The California Wage Orders require that employees be paid for “all hours worked.” Mendiola v. CPS Security, a California Supreme Court opinion issued yesterday, addressed how to treat 24-hour security guards at construction sites when they were sleeping in their trailers.
Under federal law, the time would not need to be paid. But here in California, as we’ve mentioned once or twice, the rules are different. The court noted that Wage Order 5, for public housekeeping workers (which includes hospitals), incorporates aspects of the federal standard. But this case arose under Wage Order 4 (for professional, clerical, and similar occupations), which did not incorporate that same standard (except for certain healthcare workers). The court concluded, therefore, that sleep time must be paid. In doing so, it overturned a line of state appellate decisions that said the parties could agree that sleep time would not be paid.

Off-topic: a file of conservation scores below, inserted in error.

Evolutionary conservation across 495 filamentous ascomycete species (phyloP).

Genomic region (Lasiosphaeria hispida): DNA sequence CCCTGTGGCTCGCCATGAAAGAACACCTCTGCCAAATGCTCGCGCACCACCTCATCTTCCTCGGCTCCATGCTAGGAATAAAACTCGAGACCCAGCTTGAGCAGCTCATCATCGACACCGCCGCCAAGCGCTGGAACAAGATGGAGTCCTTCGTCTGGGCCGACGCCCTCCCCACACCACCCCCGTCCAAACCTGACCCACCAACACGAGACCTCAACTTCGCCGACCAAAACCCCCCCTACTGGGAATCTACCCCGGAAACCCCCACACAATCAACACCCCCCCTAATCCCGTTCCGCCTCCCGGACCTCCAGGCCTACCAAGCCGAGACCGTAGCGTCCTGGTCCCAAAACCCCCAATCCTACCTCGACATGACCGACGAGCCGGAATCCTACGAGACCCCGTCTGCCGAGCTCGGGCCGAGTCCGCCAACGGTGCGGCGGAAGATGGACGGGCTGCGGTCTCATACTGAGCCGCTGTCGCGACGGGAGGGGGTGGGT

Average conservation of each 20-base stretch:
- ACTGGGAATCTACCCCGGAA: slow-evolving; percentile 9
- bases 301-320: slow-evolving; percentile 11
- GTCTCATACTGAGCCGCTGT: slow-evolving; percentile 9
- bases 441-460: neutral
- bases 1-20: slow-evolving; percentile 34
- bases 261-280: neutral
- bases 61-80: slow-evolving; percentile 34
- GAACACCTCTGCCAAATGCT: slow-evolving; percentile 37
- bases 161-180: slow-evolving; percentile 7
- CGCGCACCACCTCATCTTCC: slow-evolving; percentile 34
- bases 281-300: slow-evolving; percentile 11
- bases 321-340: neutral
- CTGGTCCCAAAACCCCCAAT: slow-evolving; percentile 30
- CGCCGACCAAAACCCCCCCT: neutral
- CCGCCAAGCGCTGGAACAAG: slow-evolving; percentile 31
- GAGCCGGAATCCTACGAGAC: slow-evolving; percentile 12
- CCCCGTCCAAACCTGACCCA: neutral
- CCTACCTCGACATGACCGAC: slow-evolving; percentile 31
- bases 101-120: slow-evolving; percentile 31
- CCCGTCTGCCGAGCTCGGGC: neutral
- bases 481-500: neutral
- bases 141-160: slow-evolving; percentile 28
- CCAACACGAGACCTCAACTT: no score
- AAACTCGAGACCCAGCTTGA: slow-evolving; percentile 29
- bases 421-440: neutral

Before you think that courts are insensitive to the difficulties California employers face in trying to determine what law applies, consider this passage from a footnote: “We acknowledge CPS’s efforts to ascertain whether its policy complied with California’s labor laws and recognize the difficulty it and other employers can face in this regard.” But it didn’t change the court’s decision one iota. The court not only decided that sleep time had to be paid in these circumstances, but explicitly made its ruling retroactive. So now other employers who complied with the law as it was understood before yesterday are subject to claims (including class actions) by their own current and former employees who were not paid for sleep time.
Here’s a copy of the Mendiola Opinion (pdf) and two takeaways:
- Don’t think that you’re immune from California wage and hour claims just because you comply with federal law. Nothing could be further from the truth.
- If you have employees who sleep at work, it’s time to reevaluate whether and how they need to be paid for that time.